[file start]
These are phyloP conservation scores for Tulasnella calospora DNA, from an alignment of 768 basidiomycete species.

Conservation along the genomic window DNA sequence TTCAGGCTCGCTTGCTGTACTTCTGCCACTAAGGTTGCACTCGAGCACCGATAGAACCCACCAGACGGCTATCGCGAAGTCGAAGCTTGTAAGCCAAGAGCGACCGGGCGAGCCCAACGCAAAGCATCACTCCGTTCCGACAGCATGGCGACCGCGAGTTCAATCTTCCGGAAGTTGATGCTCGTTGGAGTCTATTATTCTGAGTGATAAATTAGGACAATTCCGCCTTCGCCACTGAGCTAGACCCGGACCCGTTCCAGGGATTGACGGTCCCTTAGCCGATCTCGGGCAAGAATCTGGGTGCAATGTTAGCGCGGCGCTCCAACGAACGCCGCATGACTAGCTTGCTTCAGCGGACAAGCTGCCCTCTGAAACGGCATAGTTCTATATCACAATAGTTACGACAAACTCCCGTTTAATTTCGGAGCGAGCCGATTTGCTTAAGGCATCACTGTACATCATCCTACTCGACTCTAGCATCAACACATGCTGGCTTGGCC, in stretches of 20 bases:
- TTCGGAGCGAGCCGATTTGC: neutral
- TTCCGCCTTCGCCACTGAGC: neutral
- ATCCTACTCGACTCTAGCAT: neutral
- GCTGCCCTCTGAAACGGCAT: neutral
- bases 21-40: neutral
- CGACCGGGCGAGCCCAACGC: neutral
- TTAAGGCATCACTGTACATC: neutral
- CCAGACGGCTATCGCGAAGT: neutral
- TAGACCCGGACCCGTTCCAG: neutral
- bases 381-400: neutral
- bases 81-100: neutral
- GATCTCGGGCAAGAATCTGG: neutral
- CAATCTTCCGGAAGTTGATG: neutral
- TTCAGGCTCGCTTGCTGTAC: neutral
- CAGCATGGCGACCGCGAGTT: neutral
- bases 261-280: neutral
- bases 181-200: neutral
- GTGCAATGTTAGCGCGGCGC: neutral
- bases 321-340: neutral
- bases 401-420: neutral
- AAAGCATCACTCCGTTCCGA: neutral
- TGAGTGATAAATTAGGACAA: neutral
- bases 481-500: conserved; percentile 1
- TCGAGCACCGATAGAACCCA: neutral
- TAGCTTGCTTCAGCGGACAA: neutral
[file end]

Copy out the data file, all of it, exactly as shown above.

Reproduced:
These are phyloP conservation scores for Tulasnella calospora DNA, from an alignment of 768 basidiomycete species.

Conservation along the genomic window DNA sequence TTCAGGCTCGCTTGCTGTACTTCTGCCACTAAGGTTGCACTCGAGCACCGATAGAACCCACCAGACGGCTATCGCGAAGTCGAAGCTTGTAAGCCAAGAGCGACCGGGCGAGCCCAACGCAAAGCATCACTCCGTTCCGACAGCATGGCGACCGCGAGTTCAATCTTCCGGAAGTTGATGCTCGTTGGAGTCTATTATTCTGAGTGATAAATTAGGACAATTCCGCCTTCGCCACTGAGCTAGACCCGGACCCGTTCCAGGGATTGACGGTCCCTTAGCCGATCTCGGGCAAGAATCTGGGTGCAATGTTAGCGCGGCGCTCCAACGAACGCCGCATGACTAGCTTGCTTCAGCGGACAAGCTGCCCTCTGAAACGGCATAGTTCTATATCACAATAGTTACGACAAACTCCCGTTTAATTTCGGAGCGAGCCGATTTGCTTAAGGCATCACTGTACATCATCCTACTCGACTCTAGCATCAACACATGCTGGCTTGGCC, in stretches of 20 bases:
- TTCGGAGCGAGCCGATTTGC: neutral
- TTCCGCCTTCGCCACTGAGC: neutral
- ATCCTACTCGACTCTAGCAT: neutral
- GCTGCCCTCTGAAACGGCAT: neutral
- bases 21-40: neutral
- CGACCGGGCGAGCCCAACGC: neutral
- TTAAGGCATCACTGTACATC: neutral
- CCAGACGGCTATCGCGAAGT: neutral
- TAGACCCGGACCCGTTCCAG: neutral
- bases 381-400: neutral
- bases 81-100: neutral
- GATCTCGGGCAAGAATCTGG: neutral
- CAATCTTCCGGAAGTTGATG: neutral
- TTCAGGCTCGCTTGCTGTAC: neutral
- CAGCATGGCGACCGCGAGTT: neutral
- bases 261-280: neutral
- bases 181-200: neutral
- GTGCAATGTTAGCGCGGCGC: neutral
- bases 321-340: neutral
- bases 401-420: neutral
- AAAGCATCACTCCGTTCCGA: neutral
- TGAGTGATAAATTAGGACAA: neutral
- bases 481-500: conserved; percentile 1
- TCGAGCACCGATAGAACCCA: neutral
- TAGCTTGCTTCAGCGGACAA: neutral